BLESS THIS FOOD
November brings a splash of colored leaves before they fall to the ground, thoughts of gratitude as we contemplate God’s blessings, family gatherings around the three-leaved table, acorns and hickory nuts in the yard, preludes of Christmas with neighborhood lights popping up and Christmas music playing in the grocery store, money-saving shopping opportunities and of course, Thanksgiving Day. Ah, the feast of turkey and dressing at Mama’s house. Nothing beats her sweet potato casserole with its brown sugar pecan glaze. And there’s the large pot of giblet gravy simmering on the stovetop. We can’t have an O’Kelley family Thanksgiving without giblet gravy with its mushroom bits, boiled eggs, chopped livers and gizzards mixed in a combination of creamy soups and broths. The joke has become that I like a little turkey and dressing with my gravy! Truth is, if my plate is not floating in giblet gravy, then I don’t have enough. My niece’s homemade rolls, my younger sister’s cranberry salad, my older sister’s green bean casserole, and my husband’s smoked turkey breasts all add to the salivating stimuli of Thanksgiving lunch. O Lord, bless this glorious food!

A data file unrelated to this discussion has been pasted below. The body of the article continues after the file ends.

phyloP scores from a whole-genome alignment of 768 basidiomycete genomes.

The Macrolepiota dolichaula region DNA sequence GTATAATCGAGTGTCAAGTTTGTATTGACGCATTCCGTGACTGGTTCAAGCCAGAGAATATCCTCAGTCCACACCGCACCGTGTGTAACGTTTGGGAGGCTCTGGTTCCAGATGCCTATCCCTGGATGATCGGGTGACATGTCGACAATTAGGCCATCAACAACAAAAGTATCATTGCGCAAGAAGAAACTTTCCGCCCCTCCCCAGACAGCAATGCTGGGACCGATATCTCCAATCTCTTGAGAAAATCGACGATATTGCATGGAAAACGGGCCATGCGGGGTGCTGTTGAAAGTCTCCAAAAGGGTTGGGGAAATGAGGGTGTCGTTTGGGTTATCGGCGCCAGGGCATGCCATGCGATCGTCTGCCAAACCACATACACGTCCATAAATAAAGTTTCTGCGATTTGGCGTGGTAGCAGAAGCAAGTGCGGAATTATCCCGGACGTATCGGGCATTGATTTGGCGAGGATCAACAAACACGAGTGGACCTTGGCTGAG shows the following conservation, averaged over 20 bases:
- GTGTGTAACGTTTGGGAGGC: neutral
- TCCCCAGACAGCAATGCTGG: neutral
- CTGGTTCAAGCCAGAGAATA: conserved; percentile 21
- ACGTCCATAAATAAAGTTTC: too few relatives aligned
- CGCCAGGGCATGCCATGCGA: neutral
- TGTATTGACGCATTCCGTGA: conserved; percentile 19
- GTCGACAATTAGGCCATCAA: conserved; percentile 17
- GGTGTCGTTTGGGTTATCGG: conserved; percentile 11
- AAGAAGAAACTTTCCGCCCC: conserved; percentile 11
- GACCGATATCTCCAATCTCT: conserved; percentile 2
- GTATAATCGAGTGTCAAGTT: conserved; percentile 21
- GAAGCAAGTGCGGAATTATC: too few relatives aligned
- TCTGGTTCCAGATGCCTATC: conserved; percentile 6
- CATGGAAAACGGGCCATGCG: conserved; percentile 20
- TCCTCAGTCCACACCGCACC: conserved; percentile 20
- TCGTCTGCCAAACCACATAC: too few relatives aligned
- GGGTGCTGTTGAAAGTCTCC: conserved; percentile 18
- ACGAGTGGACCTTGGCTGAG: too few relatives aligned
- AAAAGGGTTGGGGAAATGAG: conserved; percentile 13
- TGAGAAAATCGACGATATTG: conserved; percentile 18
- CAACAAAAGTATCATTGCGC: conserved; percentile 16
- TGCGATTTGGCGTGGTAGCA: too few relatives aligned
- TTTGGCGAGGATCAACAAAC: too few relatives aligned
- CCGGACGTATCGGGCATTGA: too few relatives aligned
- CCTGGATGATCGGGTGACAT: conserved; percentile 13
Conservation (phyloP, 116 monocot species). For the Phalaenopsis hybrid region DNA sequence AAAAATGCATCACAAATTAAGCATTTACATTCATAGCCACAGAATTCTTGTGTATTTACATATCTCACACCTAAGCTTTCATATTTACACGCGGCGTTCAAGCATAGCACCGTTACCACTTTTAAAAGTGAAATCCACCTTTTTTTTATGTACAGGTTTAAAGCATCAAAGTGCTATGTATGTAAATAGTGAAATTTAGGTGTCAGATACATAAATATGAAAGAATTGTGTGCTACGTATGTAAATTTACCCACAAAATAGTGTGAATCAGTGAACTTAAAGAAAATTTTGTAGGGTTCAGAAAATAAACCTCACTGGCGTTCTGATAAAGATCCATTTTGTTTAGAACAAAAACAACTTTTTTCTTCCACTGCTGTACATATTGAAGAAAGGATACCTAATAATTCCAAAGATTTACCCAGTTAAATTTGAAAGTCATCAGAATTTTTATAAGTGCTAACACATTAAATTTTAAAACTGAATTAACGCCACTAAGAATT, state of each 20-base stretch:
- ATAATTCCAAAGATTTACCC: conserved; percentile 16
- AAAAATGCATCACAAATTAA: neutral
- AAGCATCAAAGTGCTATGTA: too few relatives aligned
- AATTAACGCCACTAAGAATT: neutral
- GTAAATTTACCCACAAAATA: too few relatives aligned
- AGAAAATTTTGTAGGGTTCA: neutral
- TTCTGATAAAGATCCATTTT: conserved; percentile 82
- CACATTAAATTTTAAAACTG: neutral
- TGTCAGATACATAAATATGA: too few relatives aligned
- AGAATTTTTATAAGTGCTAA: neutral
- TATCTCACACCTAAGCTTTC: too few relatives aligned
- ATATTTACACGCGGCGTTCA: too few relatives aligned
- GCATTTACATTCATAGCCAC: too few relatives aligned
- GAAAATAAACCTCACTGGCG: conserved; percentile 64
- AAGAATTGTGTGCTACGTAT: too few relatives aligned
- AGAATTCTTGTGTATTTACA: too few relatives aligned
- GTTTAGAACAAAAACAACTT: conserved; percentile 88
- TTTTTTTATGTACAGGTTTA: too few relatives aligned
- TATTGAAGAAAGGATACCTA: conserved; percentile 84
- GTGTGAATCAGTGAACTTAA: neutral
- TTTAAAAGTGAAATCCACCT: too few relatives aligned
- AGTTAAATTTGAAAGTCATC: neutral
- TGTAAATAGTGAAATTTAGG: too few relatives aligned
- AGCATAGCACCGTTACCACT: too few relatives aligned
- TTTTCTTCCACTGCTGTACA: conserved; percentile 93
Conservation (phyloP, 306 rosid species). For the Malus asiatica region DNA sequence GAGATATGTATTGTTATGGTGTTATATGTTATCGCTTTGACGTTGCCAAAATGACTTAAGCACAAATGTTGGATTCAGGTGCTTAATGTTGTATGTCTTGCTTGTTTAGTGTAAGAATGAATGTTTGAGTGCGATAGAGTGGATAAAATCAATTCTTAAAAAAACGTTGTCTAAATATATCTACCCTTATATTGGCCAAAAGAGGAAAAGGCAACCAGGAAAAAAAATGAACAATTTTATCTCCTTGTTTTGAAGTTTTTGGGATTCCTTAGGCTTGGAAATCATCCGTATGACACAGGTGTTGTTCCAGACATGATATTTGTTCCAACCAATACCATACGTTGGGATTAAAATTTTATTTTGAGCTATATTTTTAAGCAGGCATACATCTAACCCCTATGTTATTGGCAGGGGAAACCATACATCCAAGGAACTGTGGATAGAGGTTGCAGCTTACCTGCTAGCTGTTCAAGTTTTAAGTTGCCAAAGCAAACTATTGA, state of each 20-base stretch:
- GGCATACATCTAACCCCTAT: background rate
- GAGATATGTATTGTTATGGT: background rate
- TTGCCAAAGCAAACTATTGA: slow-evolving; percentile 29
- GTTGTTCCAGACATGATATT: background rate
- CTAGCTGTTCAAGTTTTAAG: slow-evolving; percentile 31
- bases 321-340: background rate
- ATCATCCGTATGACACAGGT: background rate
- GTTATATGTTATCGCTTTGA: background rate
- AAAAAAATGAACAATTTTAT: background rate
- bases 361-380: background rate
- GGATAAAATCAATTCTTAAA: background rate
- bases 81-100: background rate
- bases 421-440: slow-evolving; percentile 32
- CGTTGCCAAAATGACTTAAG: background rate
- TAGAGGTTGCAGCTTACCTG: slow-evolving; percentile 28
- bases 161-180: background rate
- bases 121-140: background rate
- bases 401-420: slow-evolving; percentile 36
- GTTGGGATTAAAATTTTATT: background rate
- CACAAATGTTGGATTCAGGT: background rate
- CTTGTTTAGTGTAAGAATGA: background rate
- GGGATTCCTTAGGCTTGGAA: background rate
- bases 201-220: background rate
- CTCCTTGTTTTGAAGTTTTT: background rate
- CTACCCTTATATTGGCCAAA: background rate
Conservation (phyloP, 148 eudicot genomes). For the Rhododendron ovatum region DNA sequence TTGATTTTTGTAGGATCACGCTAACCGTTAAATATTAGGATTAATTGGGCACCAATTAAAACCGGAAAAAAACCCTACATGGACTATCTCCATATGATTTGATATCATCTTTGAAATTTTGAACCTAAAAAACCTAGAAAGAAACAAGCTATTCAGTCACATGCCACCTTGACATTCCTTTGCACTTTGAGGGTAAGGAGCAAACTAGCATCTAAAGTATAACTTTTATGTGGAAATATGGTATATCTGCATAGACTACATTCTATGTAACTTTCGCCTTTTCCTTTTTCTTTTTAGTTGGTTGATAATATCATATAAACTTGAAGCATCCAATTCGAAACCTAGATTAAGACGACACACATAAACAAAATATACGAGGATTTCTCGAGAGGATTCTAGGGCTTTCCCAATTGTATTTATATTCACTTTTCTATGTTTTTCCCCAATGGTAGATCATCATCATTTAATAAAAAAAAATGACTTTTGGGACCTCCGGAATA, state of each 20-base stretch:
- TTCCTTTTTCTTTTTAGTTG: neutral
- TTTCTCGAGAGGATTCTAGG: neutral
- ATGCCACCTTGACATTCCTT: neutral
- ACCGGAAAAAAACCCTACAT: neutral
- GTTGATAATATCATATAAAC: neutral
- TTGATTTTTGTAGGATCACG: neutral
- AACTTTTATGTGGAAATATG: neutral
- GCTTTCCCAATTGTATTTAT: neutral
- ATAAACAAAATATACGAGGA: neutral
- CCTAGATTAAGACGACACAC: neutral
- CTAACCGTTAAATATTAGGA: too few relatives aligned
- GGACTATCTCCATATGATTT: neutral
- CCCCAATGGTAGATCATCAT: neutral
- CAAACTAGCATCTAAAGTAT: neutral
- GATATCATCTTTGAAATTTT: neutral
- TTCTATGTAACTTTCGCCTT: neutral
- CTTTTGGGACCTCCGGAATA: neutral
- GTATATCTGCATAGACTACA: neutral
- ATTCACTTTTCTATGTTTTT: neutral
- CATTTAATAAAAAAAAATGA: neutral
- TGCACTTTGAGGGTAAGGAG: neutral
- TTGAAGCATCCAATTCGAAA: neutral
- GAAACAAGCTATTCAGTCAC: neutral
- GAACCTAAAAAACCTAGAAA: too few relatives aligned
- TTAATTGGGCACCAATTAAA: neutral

Saying grace, as it is often referred to, is a universal sacrament common to every known society. Giving thanks before a meal is the prayer most often spoken around the world. The blessing of food is an act of worship that acknowledges the bounty and daily sustenance as gifts for our well-bing. The experience of sharing food connects people. Meetings, parties, reunions, celebrations, even funerals incorporate the element of food.
Did you know there are at least thirty-five Bible verses that refer to the blessing of food? Here are some of the more memorable passages:
• the Lord’s Prayer when Jesus taught us to pray, “Give us this day our daily bread” (Matthew 6:11).
• Jesus feeds the 5,000 in Matthew chapter 14. He first blessed the food and then gave thanks.
• the Lord’s Supper representing the blessing of bread and wine symbolizing the body and blood of our Lord who gave His life for the sin of the world and for the redemption of man (Luke 22).
• Manna from heaven for the Israelites who complained after being delivered from bondage in Egypt (Exodus 16)
Have you ever been to a Seder? The Jewish Passover Seder reminds me of not only numerous blessings for food but also for the blessing of deliverance as it observes the liberation of the Israelites from slavery in ancient Egypt. Multiple generations of families gather around the table to share a ritual of food, sing songs and listen to a retelling of the story of the great exodus from Egypt. I have attended a few Seders in my lifetime and each time I am awed by the wonder of God’s provision, love and power expressed through the Jewish people. Their remembrance and celebration are sure to touch anyone who attends.
As I prepared this blog, I came across a surprising number of blessings for food from different religions and cultures all across the globe. Some blessings I considered sacrilegious or downright silly while others were traditional and childlike. Here are a few: